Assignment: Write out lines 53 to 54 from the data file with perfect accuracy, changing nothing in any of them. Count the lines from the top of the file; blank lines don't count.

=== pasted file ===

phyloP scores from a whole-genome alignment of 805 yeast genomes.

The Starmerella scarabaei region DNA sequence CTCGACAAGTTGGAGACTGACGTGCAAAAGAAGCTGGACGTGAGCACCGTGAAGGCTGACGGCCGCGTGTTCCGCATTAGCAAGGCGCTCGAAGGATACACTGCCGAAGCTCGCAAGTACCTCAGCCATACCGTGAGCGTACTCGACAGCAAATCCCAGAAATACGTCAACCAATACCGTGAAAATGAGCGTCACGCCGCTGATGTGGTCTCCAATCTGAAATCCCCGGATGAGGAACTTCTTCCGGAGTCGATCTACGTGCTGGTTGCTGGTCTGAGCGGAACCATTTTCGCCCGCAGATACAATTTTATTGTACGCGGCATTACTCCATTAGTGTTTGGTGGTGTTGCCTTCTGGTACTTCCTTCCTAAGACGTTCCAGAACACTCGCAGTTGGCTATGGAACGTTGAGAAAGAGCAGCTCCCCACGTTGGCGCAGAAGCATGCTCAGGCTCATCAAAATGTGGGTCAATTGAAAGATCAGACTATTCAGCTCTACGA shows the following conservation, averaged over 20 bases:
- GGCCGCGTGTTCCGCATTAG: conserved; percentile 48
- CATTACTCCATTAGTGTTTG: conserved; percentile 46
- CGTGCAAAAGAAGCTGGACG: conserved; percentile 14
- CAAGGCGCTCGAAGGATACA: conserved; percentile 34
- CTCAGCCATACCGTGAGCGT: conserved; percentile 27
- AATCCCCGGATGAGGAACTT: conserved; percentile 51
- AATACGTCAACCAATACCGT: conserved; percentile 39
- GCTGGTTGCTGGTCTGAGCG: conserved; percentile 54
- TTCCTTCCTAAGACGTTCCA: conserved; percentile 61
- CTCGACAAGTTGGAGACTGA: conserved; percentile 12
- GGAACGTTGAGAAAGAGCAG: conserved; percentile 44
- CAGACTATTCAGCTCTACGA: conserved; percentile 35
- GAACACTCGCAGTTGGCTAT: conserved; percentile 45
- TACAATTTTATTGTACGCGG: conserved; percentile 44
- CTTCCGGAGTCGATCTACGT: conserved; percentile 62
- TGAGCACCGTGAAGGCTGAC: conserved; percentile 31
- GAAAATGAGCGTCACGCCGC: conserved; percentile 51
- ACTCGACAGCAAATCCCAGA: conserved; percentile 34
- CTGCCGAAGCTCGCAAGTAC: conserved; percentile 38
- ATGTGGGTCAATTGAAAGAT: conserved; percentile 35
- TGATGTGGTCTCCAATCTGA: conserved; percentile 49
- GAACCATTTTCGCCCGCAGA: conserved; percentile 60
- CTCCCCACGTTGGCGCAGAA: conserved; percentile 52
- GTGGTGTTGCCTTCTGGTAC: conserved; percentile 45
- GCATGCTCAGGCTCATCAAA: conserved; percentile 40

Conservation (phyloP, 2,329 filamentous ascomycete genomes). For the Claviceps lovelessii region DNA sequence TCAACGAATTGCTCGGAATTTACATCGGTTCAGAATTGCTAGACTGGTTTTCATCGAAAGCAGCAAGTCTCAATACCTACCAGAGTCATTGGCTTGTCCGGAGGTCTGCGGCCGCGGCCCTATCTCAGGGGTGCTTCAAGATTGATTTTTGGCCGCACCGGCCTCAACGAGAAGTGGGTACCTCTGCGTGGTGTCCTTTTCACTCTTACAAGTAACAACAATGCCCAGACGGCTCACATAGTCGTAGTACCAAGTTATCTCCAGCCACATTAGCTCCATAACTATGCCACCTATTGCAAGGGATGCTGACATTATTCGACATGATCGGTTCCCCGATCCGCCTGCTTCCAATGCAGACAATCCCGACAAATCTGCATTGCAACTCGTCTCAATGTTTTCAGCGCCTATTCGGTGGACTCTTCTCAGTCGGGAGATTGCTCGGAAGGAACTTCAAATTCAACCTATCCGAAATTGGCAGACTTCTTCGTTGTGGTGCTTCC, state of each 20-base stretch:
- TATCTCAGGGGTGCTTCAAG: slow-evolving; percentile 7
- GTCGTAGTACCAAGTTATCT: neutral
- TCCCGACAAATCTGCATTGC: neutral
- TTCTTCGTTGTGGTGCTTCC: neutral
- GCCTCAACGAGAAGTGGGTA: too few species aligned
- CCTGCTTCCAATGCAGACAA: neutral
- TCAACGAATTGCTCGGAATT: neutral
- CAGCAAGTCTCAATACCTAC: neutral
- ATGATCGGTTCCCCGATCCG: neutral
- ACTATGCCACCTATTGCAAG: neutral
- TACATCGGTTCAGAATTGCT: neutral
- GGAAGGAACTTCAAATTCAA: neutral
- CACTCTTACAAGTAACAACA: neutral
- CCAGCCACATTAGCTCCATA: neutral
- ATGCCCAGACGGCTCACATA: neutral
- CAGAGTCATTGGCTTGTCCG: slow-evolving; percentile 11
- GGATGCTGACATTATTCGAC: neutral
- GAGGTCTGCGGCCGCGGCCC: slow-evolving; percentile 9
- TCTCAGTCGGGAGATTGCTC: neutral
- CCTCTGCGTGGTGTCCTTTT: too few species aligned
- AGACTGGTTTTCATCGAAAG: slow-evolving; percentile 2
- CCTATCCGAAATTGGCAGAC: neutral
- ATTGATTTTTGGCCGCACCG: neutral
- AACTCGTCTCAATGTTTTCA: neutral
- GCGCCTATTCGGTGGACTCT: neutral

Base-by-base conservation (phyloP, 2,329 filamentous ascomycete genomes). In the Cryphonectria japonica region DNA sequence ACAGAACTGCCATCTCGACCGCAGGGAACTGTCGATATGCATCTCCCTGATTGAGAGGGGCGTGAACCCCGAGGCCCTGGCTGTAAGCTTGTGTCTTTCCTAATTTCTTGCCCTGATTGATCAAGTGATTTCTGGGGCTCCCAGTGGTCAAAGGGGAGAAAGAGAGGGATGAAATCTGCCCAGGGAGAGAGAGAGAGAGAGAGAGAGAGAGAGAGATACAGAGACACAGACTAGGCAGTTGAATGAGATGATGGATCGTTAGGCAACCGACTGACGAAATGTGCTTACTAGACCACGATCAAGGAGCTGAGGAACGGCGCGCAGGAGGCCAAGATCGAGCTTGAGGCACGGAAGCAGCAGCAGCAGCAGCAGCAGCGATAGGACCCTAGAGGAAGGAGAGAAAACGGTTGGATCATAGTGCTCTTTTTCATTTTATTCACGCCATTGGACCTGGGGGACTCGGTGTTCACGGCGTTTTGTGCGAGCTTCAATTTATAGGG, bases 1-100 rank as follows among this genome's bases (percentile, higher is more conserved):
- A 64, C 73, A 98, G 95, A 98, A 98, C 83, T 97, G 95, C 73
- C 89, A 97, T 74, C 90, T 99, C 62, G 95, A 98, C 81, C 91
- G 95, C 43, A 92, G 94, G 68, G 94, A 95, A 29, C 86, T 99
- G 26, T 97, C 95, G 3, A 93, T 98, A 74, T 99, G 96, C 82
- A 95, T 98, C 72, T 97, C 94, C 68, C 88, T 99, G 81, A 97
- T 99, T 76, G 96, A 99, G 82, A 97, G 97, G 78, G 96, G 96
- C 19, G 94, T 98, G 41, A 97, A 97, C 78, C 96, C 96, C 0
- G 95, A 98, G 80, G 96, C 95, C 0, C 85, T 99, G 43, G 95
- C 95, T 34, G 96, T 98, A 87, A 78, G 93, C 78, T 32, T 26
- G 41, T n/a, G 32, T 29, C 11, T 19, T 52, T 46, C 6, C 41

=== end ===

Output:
- GCGCCTATTCGGTGGACTCT: neutral

Base-by-base conservation (phyloP, 2,329 filamentous ascomycete genomes). In the Cryphonectria japonica region DNA sequence ACAGAACTGCCATCTCGACCGCAGGGAACTGTCGATATGCATCTCCCTGATTGAGAGGGGCGTGAACCCCGAGGCCCTGGCTGTAAGCTTGTGTCTTTCCTAATTTCTTGCCCTGATTGATCAAGTGATTTCTGGGGCTCCCAGTGGTCAAAGGGGAGAAAGAGAGGGATGAAATCTGCCCAGGGAGAGAGAGAGAGAGAGAGAGAGAGAGAGAGATACAGAGACACAGACTAGGCAGTTGAATGAGATGATGGATCGTTAGGCAACCGACTGACGAAATGTGCTTACTAGACCACGATCAAGGAGCTGAGGAACGGCGCGCAGGAGGCCAAGATCGAGCTTGAGGCACGGAAGCAGCAGCAGCAGCAGCAGCAGCGATAGGACCCTAGAGGAAGGAGAGAAAACGGTTGGATCATAGTGCTCTTTTTCATTTTATTCACGCCATTGGACCTGGGGGACTCGGTGTTCACGGCGTTTTGTGCGAGCTTCAATTTATAGGG, bases 1-100 rank as follows among this genome's bases (percentile, higher is more conserved):